FINANCIAL EXPERT CALIFORNIA RAILROAD COMMISSION, AND SPECIAL
LECTURER ON PUBLIC UTILITY FINANCE, UNIVERSITY OF CALIFORNIA

VOR three decades the largest trans3 portation interest of California, the

Southern Pacific, controlled as a chat tel the Railroad Commission which had been created solely for its own regulation. An aroused public sentiment had established this Commission in the Constitution of 1879 to write the epitaph of railway rule. But all it wrote was the feeble record of its own subserviency.

It is told that one of its early members, rebuked for his frequent calls at the office of the Southern Pacific, replied, indignantly, “ And where else, please, should one go to regulate the railway ?

To be sure, where else?

“ The State had invoked an inalienable right,” said Andrew Furuseth, the sailorstatesman -" the right to abdicate.”

Then came the spectacular campaign of Hiram W. Johnson and his election as Governor in 1910 upon his emphatic and epigrammatic promise to “ kick William F. Herrin and the Southern Pacific out of the gov ernment of the State.” And after election he proceeded so to do with full vigor of foot and fist.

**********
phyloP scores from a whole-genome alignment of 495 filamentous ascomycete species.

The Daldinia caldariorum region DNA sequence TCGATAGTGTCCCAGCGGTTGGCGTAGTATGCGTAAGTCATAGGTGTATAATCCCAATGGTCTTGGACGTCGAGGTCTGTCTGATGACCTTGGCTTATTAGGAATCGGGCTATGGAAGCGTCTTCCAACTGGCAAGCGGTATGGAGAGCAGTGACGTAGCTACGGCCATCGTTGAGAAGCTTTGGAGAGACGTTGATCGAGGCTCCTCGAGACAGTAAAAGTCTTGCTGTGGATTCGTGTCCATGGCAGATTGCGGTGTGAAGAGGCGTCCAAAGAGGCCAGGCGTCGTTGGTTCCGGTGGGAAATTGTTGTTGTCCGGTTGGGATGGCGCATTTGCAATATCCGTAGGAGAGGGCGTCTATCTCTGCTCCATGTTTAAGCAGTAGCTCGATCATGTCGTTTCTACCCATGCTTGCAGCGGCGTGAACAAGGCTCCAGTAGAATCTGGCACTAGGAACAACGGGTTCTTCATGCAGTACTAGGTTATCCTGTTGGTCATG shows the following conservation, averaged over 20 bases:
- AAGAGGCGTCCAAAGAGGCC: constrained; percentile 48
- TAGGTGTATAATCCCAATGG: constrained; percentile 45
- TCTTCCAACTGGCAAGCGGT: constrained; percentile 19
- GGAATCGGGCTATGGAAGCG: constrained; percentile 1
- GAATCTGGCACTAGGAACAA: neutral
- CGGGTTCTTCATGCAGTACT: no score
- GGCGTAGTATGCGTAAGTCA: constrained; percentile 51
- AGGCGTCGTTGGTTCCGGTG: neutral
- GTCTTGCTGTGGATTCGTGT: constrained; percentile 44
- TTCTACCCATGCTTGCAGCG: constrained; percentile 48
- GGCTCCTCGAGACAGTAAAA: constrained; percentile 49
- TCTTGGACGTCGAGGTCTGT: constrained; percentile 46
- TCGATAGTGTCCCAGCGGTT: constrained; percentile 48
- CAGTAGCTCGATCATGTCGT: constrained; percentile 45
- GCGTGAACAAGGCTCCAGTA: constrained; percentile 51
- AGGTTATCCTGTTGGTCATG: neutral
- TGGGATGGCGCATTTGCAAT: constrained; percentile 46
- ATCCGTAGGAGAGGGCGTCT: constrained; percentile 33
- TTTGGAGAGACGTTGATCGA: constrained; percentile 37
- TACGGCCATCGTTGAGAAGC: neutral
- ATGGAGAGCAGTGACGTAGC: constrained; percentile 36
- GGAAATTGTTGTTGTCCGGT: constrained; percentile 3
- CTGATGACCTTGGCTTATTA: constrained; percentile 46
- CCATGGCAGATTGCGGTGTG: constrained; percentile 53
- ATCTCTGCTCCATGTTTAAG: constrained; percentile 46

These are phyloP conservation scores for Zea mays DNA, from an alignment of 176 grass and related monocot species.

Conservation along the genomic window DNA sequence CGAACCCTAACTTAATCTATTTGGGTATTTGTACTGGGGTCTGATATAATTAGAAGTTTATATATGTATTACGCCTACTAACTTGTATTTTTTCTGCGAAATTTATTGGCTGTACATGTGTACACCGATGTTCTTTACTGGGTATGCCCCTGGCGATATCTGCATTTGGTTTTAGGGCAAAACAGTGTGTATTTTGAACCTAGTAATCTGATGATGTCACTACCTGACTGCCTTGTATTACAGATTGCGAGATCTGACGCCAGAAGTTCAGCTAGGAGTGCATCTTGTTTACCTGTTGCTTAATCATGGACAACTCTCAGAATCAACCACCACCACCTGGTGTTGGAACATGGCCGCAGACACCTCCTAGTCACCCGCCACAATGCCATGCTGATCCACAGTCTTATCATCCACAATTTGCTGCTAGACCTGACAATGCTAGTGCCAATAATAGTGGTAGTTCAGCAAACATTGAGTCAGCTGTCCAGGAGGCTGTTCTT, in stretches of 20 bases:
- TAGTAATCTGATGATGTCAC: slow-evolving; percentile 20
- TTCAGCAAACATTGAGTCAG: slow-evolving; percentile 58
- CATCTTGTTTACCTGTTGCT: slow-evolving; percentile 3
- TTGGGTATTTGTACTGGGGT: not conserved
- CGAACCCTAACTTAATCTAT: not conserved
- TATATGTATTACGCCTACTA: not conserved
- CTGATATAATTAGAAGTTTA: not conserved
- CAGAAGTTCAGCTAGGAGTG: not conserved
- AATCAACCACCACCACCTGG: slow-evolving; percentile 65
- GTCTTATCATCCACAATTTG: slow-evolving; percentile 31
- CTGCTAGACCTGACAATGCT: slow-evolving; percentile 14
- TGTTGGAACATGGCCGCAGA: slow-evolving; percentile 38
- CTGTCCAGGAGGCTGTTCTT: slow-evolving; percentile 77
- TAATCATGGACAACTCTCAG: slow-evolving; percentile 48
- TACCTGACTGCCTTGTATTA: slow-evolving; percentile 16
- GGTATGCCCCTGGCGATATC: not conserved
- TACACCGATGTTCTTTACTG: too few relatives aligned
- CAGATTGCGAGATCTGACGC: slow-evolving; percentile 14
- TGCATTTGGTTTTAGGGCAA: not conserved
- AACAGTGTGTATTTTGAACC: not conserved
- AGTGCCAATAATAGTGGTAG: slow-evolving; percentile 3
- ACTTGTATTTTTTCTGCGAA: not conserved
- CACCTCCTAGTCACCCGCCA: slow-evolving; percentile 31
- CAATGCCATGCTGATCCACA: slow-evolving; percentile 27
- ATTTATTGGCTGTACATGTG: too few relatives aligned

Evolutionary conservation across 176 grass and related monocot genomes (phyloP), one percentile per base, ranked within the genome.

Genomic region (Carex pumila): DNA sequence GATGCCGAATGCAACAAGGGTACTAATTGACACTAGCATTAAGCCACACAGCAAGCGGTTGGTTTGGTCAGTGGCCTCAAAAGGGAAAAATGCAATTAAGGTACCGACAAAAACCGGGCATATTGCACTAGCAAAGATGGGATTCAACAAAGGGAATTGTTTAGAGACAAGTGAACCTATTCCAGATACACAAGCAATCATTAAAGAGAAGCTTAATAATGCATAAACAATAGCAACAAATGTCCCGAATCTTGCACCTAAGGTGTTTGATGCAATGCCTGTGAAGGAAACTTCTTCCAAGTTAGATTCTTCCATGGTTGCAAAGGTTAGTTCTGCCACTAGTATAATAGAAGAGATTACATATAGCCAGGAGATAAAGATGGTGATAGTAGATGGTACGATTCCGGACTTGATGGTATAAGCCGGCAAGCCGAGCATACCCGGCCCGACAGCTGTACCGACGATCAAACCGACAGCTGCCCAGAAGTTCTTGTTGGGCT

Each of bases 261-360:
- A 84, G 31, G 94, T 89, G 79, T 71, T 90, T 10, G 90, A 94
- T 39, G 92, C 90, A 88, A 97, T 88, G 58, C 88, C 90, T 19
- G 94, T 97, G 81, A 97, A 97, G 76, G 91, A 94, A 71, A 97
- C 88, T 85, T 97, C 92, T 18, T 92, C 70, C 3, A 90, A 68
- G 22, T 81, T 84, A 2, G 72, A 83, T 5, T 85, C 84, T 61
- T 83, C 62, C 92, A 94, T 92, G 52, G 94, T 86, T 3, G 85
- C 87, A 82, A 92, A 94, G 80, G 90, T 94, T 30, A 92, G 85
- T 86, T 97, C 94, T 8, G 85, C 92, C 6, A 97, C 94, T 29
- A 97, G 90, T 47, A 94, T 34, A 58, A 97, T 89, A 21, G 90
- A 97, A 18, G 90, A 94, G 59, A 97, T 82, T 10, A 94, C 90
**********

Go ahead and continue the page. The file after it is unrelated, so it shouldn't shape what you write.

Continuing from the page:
A railway that could rule could also serve, and the Governor set about to do some longneglected regulating.

Naturally it was assumed by those most intimately concerned that this would take the form of bitter retaliation. To their surprise, however, the Governor conceived and put into execution a policy of benevolent supervision which rested upon the premise that regulation could be made beneficial alike to the corporations and the people.

Strangely enough, he had been in office but two years when his administration, in consonance with this belief, used the same energies that had thrown the Southern Pacific out of the politics of the State, to preserve, in the public interest, that same Southern Pacific from dismemberment and consequent commercial ruin.